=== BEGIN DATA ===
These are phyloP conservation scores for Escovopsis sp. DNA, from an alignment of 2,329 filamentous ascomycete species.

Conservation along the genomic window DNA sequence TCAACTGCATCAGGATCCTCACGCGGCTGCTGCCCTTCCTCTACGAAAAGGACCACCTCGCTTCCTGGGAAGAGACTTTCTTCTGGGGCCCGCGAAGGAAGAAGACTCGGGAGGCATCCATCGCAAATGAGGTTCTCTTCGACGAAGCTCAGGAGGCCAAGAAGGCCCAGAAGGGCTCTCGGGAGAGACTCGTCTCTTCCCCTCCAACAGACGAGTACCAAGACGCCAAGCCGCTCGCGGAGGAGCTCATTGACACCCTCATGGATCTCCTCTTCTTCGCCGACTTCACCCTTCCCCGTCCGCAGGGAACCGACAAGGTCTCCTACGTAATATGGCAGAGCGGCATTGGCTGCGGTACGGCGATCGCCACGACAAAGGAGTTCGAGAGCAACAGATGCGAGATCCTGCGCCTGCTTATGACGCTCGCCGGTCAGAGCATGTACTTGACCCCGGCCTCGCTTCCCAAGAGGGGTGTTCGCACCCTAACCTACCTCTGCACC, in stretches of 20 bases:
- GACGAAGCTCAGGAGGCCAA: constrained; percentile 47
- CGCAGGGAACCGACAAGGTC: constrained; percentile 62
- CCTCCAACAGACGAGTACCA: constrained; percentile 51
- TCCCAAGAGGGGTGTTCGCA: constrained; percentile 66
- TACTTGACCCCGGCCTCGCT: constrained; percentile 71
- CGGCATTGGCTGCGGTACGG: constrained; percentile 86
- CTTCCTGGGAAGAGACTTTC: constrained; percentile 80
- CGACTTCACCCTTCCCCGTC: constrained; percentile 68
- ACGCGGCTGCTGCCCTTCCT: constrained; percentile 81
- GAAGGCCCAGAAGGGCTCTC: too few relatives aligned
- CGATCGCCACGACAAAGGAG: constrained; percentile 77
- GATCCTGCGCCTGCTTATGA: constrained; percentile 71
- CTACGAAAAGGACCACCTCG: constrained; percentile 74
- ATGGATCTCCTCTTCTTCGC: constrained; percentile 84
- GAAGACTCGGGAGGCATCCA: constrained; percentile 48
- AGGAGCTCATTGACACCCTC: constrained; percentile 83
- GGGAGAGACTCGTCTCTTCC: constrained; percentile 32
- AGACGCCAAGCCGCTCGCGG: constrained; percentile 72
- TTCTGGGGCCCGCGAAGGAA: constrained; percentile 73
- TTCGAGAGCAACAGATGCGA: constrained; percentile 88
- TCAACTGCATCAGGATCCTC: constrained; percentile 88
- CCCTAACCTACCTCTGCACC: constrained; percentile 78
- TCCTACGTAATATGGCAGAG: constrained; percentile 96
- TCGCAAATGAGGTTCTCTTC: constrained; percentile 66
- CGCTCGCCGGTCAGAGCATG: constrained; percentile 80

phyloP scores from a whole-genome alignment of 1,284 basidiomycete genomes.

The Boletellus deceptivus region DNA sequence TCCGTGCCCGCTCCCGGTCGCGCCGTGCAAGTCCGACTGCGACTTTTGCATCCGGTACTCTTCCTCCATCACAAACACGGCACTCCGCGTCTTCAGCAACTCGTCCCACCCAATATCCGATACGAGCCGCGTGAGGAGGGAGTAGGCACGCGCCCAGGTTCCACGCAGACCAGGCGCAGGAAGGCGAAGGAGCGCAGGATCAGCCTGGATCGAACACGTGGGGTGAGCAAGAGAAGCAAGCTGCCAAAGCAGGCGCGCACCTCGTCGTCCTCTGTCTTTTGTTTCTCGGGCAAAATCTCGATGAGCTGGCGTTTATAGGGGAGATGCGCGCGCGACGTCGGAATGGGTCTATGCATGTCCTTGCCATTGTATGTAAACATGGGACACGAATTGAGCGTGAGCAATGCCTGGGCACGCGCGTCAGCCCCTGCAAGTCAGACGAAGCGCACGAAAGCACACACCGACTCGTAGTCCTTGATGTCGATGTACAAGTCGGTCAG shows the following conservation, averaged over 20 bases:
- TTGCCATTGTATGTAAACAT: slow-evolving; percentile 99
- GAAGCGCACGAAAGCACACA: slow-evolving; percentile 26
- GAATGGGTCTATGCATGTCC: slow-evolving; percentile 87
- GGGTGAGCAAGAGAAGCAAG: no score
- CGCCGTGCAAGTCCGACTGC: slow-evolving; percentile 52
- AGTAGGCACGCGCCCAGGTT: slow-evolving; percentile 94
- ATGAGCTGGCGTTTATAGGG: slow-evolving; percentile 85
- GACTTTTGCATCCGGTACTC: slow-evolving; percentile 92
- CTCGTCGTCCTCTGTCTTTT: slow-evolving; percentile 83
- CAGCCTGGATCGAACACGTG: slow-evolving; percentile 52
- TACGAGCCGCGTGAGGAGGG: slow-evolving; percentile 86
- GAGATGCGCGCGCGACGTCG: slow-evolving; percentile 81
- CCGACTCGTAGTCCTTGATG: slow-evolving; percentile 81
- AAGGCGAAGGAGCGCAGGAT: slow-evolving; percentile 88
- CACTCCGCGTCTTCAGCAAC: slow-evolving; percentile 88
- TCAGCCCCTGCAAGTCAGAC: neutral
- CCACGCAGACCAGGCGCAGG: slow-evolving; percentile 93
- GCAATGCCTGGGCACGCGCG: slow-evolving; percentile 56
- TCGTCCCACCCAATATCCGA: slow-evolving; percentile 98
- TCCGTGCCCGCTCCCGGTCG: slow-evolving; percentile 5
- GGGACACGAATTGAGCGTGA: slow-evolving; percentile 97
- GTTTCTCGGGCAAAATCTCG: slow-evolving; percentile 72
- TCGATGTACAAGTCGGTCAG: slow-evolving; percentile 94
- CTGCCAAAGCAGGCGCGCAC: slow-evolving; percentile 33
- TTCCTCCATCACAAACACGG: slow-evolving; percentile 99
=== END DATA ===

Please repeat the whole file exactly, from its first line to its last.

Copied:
These are phyloP conservation scores for Escovopsis sp. DNA, from an alignment of 2,329 filamentous ascomycete species.

Conservation along the genomic window DNA sequence TCAACTGCATCAGGATCCTCACGCGGCTGCTGCCCTTCCTCTACGAAAAGGACCACCTCGCTTCCTGGGAAGAGACTTTCTTCTGGGGCCCGCGAAGGAAGAAGACTCGGGAGGCATCCATCGCAAATGAGGTTCTCTTCGACGAAGCTCAGGAGGCCAAGAAGGCCCAGAAGGGCTCTCGGGAGAGACTCGTCTCTTCCCCTCCAACAGACGAGTACCAAGACGCCAAGCCGCTCGCGGAGGAGCTCATTGACACCCTCATGGATCTCCTCTTCTTCGCCGACTTCACCCTTCCCCGTCCGCAGGGAACCGACAAGGTCTCCTACGTAATATGGCAGAGCGGCATTGGCTGCGGTACGGCGATCGCCACGACAAAGGAGTTCGAGAGCAACAGATGCGAGATCCTGCGCCTGCTTATGACGCTCGCCGGTCAGAGCATGTACTTGACCCCGGCCTCGCTTCCCAAGAGGGGTGTTCGCACCCTAACCTACCTCTGCACC, in stretches of 20 bases:
- GACGAAGCTCAGGAGGCCAA: constrained; percentile 47
- CGCAGGGAACCGACAAGGTC: constrained; percentile 62
- CCTCCAACAGACGAGTACCA: constrained; percentile 51
- TCCCAAGAGGGGTGTTCGCA: constrained; percentile 66
- TACTTGACCCCGGCCTCGCT: constrained; percentile 71
- CGGCATTGGCTGCGGTACGG: constrained; percentile 86
- CTTCCTGGGAAGAGACTTTC: constrained; percentile 80
- CGACTTCACCCTTCCCCGTC: constrained; percentile 68
- ACGCGGCTGCTGCCCTTCCT: constrained; percentile 81
- GAAGGCCCAGAAGGGCTCTC: too few relatives aligned
- CGATCGCCACGACAAAGGAG: constrained; percentile 77
- GATCCTGCGCCTGCTTATGA: constrained; percentile 71
- CTACGAAAAGGACCACCTCG: constrained; percentile 74
- ATGGATCTCCTCTTCTTCGC: constrained; percentile 84
- GAAGACTCGGGAGGCATCCA: constrained; percentile 48
- AGGAGCTCATTGACACCCTC: constrained; percentile 83
- GGGAGAGACTCGTCTCTTCC: constrained; percentile 32
- AGACGCCAAGCCGCTCGCGG: constrained; percentile 72
- TTCTGGGGCCCGCGAAGGAA: constrained; percentile 73
- TTCGAGAGCAACAGATGCGA: constrained; percentile 88
- TCAACTGCATCAGGATCCTC: constrained; percentile 88
- CCCTAACCTACCTCTGCACC: constrained; percentile 78
- TCCTACGTAATATGGCAGAG: constrained; percentile 96
- TCGCAAATGAGGTTCTCTTC: constrained; percentile 66
- CGCTCGCCGGTCAGAGCATG: constrained; percentile 80

phyloP scores from a whole-genome alignment of 1,284 basidiomycete genomes.

The Boletellus deceptivus region DNA sequence TCCGTGCCCGCTCCCGGTCGCGCCGTGCAAGTCCGACTGCGACTTTTGCATCCGGTACTCTTCCTCCATCACAAACACGGCACTCCGCGTCTTCAGCAACTCGTCCCACCCAATATCCGATACGAGCCGCGTGAGGAGGGAGTAGGCACGCGCCCAGGTTCCACGCAGACCAGGCGCAGGAAGGCGAAGGAGCGCAGGATCAGCCTGGATCGAACACGTGGGGTGAGCAAGAGAAGCAAGCTGCCAAAGCAGGCGCGCACCTCGTCGTCCTCTGTCTTTTGTTTCTCGGGCAAAATCTCGATGAGCTGGCGTTTATAGGGGAGATGCGCGCGCGACGTCGGAATGGGTCTATGCATGTCCTTGCCATTGTATGTAAACATGGGACACGAATTGAGCGTGAGCAATGCCTGGGCACGCGCGTCAGCCCCTGCAAGTCAGACGAAGCGCACGAAAGCACACACCGACTCGTAGTCCTTGATGTCGATGTACAAGTCGGTCAG shows the following conservation, averaged over 20 bases:
- TTGCCATTGTATGTAAACAT: slow-evolving; percentile 99
- GAAGCGCACGAAAGCACACA: slow-evolving; percentile 26
- GAATGGGTCTATGCATGTCC: slow-evolving; percentile 87
- GGGTGAGCAAGAGAAGCAAG: no score
- CGCCGTGCAAGTCCGACTGC: slow-evolving; percentile 52
- AGTAGGCACGCGCCCAGGTT: slow-evolving; percentile 94
- ATGAGCTGGCGTTTATAGGG: slow-evolving; percentile 85
- GACTTTTGCATCCGGTACTC: slow-evolving; percentile 92
- CTCGTCGTCCTCTGTCTTTT: slow-evolving; percentile 83
- CAGCCTGGATCGAACACGTG: slow-evolving; percentile 52
- TACGAGCCGCGTGAGGAGGG: slow-evolving; percentile 86
- GAGATGCGCGCGCGACGTCG: slow-evolving; percentile 81
- CCGACTCGTAGTCCTTGATG: slow-evolving; percentile 81
- AAGGCGAAGGAGCGCAGGAT: slow-evolving; percentile 88
- CACTCCGCGTCTTCAGCAAC: slow-evolving; percentile 88
- TCAGCCCCTGCAAGTCAGAC: neutral
- CCACGCAGACCAGGCGCAGG: slow-evolving; percentile 93
- GCAATGCCTGGGCACGCGCG: slow-evolving; percentile 56
- TCGTCCCACCCAATATCCGA: slow-evolving; percentile 98
- TCCGTGCCCGCTCCCGGTCG: slow-evolving; percentile 5
- GGGACACGAATTGAGCGTGA: slow-evolving; percentile 97
- GTTTCTCGGGCAAAATCTCG: slow-evolving; percentile 72
- TCGATGTACAAGTCGGTCAG: slow-evolving; percentile 94
- CTGCCAAAGCAGGCGCGCAC: slow-evolving; percentile 33
- TTCCTCCATCACAAACACGG: slow-evolving; percentile 99